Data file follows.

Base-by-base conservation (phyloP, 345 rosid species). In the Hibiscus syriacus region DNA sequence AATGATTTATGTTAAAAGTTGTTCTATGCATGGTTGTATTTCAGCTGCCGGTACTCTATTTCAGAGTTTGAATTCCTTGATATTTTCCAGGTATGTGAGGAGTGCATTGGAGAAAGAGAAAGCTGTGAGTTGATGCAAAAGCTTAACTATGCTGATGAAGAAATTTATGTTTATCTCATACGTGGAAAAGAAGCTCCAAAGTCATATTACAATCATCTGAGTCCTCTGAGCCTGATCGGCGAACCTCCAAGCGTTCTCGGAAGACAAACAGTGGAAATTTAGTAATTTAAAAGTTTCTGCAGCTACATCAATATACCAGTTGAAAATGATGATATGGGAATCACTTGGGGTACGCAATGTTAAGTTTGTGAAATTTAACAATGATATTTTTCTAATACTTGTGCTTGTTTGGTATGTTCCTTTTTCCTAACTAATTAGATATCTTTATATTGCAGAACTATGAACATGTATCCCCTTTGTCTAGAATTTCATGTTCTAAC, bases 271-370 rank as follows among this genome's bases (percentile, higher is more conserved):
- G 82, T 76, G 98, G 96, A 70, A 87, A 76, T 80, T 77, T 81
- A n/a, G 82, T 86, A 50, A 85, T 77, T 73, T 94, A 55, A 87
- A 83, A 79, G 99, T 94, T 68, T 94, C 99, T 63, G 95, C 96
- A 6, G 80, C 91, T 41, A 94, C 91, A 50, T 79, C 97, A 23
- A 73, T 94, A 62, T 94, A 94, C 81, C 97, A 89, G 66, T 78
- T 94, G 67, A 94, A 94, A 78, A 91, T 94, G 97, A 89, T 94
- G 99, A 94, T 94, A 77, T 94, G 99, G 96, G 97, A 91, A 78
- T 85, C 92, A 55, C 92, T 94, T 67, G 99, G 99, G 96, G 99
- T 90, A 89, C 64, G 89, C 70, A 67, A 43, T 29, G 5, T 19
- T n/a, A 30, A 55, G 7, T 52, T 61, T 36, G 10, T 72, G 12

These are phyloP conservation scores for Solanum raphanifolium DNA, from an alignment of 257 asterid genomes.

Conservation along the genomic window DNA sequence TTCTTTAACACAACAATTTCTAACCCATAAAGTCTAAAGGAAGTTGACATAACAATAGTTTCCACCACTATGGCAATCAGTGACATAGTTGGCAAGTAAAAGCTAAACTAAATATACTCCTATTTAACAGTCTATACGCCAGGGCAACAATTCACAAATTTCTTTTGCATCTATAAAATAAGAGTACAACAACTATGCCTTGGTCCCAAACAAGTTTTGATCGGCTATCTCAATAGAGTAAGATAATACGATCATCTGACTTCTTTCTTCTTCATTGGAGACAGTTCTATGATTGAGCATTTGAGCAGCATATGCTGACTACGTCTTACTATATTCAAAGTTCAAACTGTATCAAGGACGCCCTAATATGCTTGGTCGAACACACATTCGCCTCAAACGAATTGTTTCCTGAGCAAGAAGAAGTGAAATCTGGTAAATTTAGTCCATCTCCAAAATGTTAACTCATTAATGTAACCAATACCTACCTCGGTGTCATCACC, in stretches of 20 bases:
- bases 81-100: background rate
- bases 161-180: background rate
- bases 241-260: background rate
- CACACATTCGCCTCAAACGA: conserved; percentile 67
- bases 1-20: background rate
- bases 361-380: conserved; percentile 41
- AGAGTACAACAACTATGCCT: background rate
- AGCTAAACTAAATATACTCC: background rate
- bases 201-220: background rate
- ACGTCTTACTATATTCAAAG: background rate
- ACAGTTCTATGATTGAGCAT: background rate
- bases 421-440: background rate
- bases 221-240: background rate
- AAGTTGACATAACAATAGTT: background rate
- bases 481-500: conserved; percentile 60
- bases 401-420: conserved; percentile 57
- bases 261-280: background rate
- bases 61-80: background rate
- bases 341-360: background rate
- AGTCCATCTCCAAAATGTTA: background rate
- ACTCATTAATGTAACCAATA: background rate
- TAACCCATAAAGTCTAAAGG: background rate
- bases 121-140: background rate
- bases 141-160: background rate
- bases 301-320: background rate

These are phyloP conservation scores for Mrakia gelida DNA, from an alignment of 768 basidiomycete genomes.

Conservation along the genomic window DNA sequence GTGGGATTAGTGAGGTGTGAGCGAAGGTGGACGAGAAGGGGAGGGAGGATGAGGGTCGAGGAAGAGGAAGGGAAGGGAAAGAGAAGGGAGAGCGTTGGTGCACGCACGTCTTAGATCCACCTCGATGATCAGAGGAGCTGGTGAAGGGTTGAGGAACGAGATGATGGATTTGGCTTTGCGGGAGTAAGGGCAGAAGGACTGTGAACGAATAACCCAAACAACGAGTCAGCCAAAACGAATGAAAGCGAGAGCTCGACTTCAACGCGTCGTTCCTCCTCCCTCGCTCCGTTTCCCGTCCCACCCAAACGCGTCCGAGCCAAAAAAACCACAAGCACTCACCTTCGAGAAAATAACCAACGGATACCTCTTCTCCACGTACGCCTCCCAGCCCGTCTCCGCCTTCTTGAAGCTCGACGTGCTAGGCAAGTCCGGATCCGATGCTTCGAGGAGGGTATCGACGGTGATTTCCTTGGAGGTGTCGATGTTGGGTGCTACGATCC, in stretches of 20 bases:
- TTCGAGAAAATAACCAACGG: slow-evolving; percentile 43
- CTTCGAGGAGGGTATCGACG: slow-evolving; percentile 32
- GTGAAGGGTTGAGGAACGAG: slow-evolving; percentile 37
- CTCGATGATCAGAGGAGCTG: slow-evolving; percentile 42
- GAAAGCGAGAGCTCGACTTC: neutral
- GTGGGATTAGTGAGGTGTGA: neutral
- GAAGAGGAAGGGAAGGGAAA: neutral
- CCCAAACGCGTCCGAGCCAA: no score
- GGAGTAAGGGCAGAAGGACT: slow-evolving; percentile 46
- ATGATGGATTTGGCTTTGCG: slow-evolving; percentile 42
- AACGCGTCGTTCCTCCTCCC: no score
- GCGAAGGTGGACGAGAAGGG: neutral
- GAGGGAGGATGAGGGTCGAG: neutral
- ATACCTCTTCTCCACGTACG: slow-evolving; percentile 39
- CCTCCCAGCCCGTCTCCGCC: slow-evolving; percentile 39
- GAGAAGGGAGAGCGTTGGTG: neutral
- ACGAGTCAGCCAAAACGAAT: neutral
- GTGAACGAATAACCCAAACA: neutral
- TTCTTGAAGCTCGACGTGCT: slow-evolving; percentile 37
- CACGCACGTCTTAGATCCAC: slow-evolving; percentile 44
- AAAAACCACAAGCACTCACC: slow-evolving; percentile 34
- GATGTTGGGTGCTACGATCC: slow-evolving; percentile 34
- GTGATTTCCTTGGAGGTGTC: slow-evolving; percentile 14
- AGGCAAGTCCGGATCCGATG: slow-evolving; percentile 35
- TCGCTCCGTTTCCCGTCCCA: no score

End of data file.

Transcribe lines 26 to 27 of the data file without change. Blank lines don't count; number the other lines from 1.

- bases 221-240: background rate
- AAGTTGACATAACAATAGTT: background rate